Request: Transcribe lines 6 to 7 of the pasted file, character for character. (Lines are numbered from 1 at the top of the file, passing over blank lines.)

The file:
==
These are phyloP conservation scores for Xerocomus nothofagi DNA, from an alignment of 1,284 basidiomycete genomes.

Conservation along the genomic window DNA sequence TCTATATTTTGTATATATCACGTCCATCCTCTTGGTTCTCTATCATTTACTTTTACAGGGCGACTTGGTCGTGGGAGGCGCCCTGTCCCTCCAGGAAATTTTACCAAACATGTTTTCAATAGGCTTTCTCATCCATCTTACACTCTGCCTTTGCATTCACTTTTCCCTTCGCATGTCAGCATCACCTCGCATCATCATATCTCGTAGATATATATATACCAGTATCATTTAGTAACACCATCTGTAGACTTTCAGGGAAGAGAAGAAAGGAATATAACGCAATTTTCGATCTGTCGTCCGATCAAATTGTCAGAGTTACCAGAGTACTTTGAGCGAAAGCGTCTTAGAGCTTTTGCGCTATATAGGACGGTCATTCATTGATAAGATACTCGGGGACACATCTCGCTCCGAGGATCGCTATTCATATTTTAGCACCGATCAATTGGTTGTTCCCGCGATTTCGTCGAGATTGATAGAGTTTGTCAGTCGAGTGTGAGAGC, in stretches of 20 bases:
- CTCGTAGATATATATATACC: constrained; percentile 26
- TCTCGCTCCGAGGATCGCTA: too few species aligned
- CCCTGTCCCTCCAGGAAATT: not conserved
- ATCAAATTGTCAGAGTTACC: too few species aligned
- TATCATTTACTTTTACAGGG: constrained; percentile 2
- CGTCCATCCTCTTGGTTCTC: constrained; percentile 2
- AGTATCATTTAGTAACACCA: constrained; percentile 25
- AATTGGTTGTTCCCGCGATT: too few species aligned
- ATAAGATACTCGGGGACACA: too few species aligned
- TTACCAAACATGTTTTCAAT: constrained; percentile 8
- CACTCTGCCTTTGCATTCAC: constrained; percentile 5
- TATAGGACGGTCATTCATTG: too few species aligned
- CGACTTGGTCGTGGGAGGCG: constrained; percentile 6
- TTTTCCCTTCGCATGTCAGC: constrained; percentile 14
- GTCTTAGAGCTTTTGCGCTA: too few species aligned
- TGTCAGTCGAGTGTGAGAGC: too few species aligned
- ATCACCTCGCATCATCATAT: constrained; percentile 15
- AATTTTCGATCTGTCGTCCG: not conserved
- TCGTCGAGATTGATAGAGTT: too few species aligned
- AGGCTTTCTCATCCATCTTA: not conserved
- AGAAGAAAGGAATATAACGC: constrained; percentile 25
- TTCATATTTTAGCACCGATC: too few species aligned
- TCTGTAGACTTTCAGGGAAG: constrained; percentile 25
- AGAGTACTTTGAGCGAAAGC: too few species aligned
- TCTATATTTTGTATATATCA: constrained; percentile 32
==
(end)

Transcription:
- ATCAAATTGTCAGAGTTACC: too few species aligned
- TATCATTTACTTTTACAGGG: constrained; percentile 2